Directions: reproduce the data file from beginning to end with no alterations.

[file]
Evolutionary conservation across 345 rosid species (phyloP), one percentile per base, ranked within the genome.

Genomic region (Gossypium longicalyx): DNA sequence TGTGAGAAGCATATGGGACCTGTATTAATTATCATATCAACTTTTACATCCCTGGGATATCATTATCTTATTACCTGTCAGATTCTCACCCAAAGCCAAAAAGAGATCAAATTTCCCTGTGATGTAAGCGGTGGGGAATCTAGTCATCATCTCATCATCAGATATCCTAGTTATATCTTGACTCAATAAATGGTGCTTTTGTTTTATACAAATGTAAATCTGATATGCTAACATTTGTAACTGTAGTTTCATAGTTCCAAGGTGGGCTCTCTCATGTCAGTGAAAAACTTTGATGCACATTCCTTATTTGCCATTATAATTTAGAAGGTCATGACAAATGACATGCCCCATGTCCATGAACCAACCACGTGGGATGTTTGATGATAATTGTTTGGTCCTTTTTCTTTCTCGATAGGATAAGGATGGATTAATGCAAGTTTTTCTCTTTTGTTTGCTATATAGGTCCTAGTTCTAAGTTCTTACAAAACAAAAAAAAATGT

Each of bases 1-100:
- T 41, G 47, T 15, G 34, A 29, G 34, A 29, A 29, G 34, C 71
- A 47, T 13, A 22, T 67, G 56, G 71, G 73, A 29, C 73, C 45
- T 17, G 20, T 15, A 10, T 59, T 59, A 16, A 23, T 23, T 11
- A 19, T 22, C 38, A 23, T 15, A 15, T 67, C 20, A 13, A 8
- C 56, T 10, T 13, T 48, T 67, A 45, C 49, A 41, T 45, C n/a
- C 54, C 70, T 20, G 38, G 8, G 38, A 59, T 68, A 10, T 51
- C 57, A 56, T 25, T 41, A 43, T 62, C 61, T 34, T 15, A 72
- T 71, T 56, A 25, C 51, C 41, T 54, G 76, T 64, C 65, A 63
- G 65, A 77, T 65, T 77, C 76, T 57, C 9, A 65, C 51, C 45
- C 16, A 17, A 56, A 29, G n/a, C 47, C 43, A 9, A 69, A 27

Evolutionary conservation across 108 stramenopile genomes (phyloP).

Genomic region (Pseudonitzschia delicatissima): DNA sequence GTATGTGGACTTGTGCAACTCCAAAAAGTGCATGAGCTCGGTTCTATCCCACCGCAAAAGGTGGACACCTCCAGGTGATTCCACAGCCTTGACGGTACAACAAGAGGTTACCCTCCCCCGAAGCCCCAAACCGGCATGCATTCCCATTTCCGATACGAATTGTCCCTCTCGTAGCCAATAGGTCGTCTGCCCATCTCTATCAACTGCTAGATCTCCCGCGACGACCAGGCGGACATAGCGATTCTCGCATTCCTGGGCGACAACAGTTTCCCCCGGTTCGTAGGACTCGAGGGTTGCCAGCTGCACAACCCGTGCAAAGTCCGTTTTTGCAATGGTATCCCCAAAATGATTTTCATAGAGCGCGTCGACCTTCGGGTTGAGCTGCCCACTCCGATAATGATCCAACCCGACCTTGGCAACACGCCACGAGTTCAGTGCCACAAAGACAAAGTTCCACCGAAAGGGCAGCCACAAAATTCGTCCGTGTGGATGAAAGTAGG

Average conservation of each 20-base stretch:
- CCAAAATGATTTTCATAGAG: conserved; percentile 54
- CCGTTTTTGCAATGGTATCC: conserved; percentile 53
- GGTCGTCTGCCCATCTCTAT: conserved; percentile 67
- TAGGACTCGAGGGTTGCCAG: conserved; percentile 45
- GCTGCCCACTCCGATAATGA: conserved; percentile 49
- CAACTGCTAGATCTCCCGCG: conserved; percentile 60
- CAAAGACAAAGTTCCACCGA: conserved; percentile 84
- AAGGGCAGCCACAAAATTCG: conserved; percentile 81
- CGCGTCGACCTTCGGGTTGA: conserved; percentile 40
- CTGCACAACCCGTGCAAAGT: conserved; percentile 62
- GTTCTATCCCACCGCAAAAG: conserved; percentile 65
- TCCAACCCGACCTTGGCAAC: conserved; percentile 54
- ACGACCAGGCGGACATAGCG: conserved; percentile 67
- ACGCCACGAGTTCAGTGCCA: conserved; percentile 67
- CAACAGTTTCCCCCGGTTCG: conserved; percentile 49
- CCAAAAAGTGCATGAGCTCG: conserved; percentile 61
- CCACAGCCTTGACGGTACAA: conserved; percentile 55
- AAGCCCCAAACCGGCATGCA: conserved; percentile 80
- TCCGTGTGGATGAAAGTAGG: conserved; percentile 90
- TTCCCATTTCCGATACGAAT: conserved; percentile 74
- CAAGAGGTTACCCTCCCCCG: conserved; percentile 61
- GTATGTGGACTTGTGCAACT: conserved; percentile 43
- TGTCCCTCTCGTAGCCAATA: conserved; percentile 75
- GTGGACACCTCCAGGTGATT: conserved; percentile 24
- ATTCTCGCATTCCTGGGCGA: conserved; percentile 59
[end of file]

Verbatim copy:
Evolutionary conservation across 345 rosid species (phyloP), one percentile per base, ranked within the genome.

Genomic region (Gossypium longicalyx): DNA sequence TGTGAGAAGCATATGGGACCTGTATTAATTATCATATCAACTTTTACATCCCTGGGATATCATTATCTTATTACCTGTCAGATTCTCACCCAAAGCCAAAAAGAGATCAAATTTCCCTGTGATGTAAGCGGTGGGGAATCTAGTCATCATCTCATCATCAGATATCCTAGTTATATCTTGACTCAATAAATGGTGCTTTTGTTTTATACAAATGTAAATCTGATATGCTAACATTTGTAACTGTAGTTTCATAGTTCCAAGGTGGGCTCTCTCATGTCAGTGAAAAACTTTGATGCACATTCCTTATTTGCCATTATAATTTAGAAGGTCATGACAAATGACATGCCCCATGTCCATGAACCAACCACGTGGGATGTTTGATGATAATTGTTTGGTCCTTTTTCTTTCTCGATAGGATAAGGATGGATTAATGCAAGTTTTTCTCTTTTGTTTGCTATATAGGTCCTAGTTCTAAGTTCTTACAAAACAAAAAAAAATGT

Each of bases 1-100:
- T 41, G 47, T 15, G 34, A 29, G 34, A 29, A 29, G 34, C 71
- A 47, T 13, A 22, T 67, G 56, G 71, G 73, A 29, C 73, C 45
- T 17, G 20, T 15, A 10, T 59, T 59, A 16, A 23, T 23, T 11
- A 19, T 22, C 38, A 23, T 15, A 15, T 67, C 20, A 13, A 8
- C 56, T 10, T 13, T 48, T 67, A 45, C 49, A 41, T 45, C n/a
- C 54, C 70, T 20, G 38, G 8, G 38, A 59, T 68, A 10, T 51
- C 57, A 56, T 25, T 41, A 43, T 62, C 61, T 34, T 15, A 72
- T 71, T 56, A 25, C 51, C 41, T 54, G 76, T 64, C 65, A 63
- G 65, A 77, T 65, T 77, C 76, T 57, C 9, A 65, C 51, C 45
- C 16, A 17, A 56, A 29, G n/a, C 47, C 43, A 9, A 69, A 27

Evolutionary conservation across 108 stramenopile genomes (phyloP).

Genomic region (Pseudonitzschia delicatissima): DNA sequence GTATGTGGACTTGTGCAACTCCAAAAAGTGCATGAGCTCGGTTCTATCCCACCGCAAAAGGTGGACACCTCCAGGTGATTCCACAGCCTTGACGGTACAACAAGAGGTTACCCTCCCCCGAAGCCCCAAACCGGCATGCATTCCCATTTCCGATACGAATTGTCCCTCTCGTAGCCAATAGGTCGTCTGCCCATCTCTATCAACTGCTAGATCTCCCGCGACGACCAGGCGGACATAGCGATTCTCGCATTCCTGGGCGACAACAGTTTCCCCCGGTTCGTAGGACTCGAGGGTTGCCAGCTGCACAACCCGTGCAAAGTCCGTTTTTGCAATGGTATCCCCAAAATGATTTTCATAGAGCGCGTCGACCTTCGGGTTGAGCTGCCCACTCCGATAATGATCCAACCCGACCTTGGCAACACGCCACGAGTTCAGTGCCACAAAGACAAAGTTCCACCGAAAGGGCAGCCACAAAATTCGTCCGTGTGGATGAAAGTAGG

Average conservation of each 20-base stretch:
- CCAAAATGATTTTCATAGAG: conserved; percentile 54
- CCGTTTTTGCAATGGTATCC: conserved; percentile 53
- GGTCGTCTGCCCATCTCTAT: conserved; percentile 67
- TAGGACTCGAGGGTTGCCAG: conserved; percentile 45
- GCTGCCCACTCCGATAATGA: conserved; percentile 49
- CAACTGCTAGATCTCCCGCG: conserved; percentile 60
- CAAAGACAAAGTTCCACCGA: conserved; percentile 84
- AAGGGCAGCCACAAAATTCG: conserved; percentile 81
- CGCGTCGACCTTCGGGTTGA: conserved; percentile 40
- CTGCACAACCCGTGCAAAGT: conserved; percentile 62
- GTTCTATCCCACCGCAAAAG: conserved; percentile 65
- TCCAACCCGACCTTGGCAAC: conserved; percentile 54
- ACGACCAGGCGGACATAGCG: conserved; percentile 67
- ACGCCACGAGTTCAGTGCCA: conserved; percentile 67
- CAACAGTTTCCCCCGGTTCG: conserved; percentile 49
- CCAAAAAGTGCATGAGCTCG: conserved; percentile 61
- CCACAGCCTTGACGGTACAA: conserved; percentile 55
- AAGCCCCAAACCGGCATGCA: conserved; percentile 80
- TCCGTGTGGATGAAAGTAGG: conserved; percentile 90
- TTCCCATTTCCGATACGAAT: conserved; percentile 74
- CAAGAGGTTACCCTCCCCCG: conserved; percentile 61
- GTATGTGGACTTGTGCAACT: conserved; percentile 43
- TGTCCCTCTCGTAGCCAATA: conserved; percentile 75
- GTGGACACCTCCAGGTGATT: conserved; percentile 24
- ATTCTCGCATTCCTGGGCGA: conserved; percentile 59